n South African Medical Journal - Preventing hepatitis B and hepatocellular carcinoma in South Africa : the case for a birth-dose vaccine : forum - issues in medicine
|Article Title||Preventing hepatitis B and hepatocellular carcinoma in South Africa : the case for a birth-dose vaccine : forum - issues in medicine|
|© Publisher:||Health and Medical Publishing Group (HMPG)|
|Journal||South African Medical Journal|
|Affiliations||1 University of Cape Town and 2 University of Cape Town|
|Publication Date||Sep 2014|
|Pages||610 - 612|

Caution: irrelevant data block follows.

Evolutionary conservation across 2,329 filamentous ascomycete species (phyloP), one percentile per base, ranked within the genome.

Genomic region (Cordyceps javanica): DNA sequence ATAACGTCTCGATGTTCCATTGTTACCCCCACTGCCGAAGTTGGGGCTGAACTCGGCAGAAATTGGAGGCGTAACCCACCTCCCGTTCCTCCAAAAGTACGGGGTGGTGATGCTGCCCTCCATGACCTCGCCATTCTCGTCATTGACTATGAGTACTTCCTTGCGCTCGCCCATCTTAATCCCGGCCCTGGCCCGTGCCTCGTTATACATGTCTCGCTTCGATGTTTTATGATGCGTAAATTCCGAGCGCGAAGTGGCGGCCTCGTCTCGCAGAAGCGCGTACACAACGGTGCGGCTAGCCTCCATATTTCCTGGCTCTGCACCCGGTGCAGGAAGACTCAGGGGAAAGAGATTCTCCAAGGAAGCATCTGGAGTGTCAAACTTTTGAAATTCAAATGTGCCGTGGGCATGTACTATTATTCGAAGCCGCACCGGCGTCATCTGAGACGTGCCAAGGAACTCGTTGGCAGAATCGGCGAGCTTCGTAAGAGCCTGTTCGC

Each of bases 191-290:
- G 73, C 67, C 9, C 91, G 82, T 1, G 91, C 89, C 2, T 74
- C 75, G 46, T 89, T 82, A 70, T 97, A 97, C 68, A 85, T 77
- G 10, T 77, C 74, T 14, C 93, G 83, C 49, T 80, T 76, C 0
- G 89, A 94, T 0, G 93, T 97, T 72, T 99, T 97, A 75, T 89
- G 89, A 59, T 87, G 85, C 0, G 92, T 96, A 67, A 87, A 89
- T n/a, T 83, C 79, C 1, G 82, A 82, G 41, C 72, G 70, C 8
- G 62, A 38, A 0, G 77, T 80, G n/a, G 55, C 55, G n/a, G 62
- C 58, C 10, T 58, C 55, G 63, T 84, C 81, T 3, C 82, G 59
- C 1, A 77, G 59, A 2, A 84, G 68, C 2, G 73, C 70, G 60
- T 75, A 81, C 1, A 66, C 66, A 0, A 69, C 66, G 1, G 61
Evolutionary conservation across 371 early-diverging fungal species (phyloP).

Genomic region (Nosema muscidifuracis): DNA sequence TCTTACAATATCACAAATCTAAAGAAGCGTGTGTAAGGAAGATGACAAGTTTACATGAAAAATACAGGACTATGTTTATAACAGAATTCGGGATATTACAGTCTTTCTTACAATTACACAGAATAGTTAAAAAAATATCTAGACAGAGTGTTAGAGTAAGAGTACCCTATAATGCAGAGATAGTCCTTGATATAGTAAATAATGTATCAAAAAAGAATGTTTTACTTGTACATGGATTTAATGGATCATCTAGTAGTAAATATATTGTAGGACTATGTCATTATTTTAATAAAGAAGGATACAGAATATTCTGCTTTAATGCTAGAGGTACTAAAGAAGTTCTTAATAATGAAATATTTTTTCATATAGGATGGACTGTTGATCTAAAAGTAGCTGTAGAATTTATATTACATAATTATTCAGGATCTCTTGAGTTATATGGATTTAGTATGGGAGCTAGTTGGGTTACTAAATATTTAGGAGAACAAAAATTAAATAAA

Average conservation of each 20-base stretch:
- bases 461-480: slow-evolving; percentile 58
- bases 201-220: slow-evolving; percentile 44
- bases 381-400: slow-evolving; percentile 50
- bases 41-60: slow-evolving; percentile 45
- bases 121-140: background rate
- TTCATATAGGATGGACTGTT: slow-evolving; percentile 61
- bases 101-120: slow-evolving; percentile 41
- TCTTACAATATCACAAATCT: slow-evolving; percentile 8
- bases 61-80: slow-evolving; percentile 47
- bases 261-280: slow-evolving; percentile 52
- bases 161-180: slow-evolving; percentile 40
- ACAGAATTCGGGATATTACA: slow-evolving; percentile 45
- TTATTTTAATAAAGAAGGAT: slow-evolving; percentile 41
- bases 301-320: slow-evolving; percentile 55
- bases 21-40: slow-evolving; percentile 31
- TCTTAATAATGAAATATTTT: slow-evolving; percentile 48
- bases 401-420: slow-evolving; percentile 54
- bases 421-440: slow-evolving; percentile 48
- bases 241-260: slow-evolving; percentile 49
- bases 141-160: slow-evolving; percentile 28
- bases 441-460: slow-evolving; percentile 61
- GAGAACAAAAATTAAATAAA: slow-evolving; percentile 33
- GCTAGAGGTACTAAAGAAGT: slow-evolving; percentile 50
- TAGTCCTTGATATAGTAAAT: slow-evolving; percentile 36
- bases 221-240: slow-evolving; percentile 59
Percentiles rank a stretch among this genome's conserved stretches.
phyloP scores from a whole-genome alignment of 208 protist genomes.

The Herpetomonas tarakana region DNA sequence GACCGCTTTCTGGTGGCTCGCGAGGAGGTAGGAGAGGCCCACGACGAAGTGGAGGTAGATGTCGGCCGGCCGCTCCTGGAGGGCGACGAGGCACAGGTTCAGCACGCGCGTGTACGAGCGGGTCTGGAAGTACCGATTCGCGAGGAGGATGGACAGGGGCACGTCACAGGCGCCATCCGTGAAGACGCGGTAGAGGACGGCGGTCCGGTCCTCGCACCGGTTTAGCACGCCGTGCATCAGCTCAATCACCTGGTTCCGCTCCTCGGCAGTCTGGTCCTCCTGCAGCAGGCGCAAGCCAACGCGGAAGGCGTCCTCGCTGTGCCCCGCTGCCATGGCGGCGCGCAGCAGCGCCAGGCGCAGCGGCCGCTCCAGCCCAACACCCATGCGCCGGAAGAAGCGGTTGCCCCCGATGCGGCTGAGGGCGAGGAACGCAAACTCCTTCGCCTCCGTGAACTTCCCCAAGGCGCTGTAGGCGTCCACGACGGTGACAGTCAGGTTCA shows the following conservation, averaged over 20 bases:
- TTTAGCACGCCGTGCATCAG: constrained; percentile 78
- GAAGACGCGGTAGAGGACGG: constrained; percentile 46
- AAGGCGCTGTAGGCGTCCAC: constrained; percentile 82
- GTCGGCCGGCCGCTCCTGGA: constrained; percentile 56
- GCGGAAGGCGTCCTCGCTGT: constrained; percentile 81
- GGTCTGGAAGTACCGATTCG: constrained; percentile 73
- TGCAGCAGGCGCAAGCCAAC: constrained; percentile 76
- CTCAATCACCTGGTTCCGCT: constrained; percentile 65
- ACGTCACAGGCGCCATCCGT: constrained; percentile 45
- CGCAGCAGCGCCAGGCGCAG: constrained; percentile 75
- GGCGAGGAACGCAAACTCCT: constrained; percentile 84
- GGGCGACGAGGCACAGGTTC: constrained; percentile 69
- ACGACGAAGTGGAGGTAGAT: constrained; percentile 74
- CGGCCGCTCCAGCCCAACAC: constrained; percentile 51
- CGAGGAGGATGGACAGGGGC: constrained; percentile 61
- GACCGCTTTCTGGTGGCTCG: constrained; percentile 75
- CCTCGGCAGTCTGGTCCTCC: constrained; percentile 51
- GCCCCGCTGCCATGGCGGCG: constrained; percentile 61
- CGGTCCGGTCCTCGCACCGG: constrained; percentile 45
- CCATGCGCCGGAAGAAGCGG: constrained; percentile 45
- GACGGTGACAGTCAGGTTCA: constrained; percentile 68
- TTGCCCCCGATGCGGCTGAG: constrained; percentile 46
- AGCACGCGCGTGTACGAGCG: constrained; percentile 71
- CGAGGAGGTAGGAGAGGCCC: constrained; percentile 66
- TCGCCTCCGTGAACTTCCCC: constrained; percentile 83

Hepatitis B is a global public health issue, with some 2 billion people having current or past infection. In Africa, 65 million are chronically infected, an estimated 2.5 million of them in South Africa (SA). Hepatitis B and the associated complications of cirrhosis and hepatocellular carcinoma are entirely vaccine preventable. SA was one of the first ten countries in Africa to introduce universal hepatitis B vaccination in April 1995, but has no birth dose or catch-up programme. Although universal infant vaccination in SA has been successful in increasing population immunity to hepatitis B, improvements in terms of implementing protocols to screen all pregnant mothers for hepatitis B surface antigen (HBsAg) and ensuring full hepatitis B coverage, especially in rural areas, is required. The World Health Organization has recommended a birth dose of hepatitis B vaccine in addition to the existing hepatitis B vaccine schedule in order to further decrease the risk of perinatal transmission. We recommend that SA implement a birth-dose vaccine into the existing schedule to attenuate the risk of perinatal transmission, prevent breakthrough infections and decrease HBsAg carriage in babies born to HIV-positive mothers.
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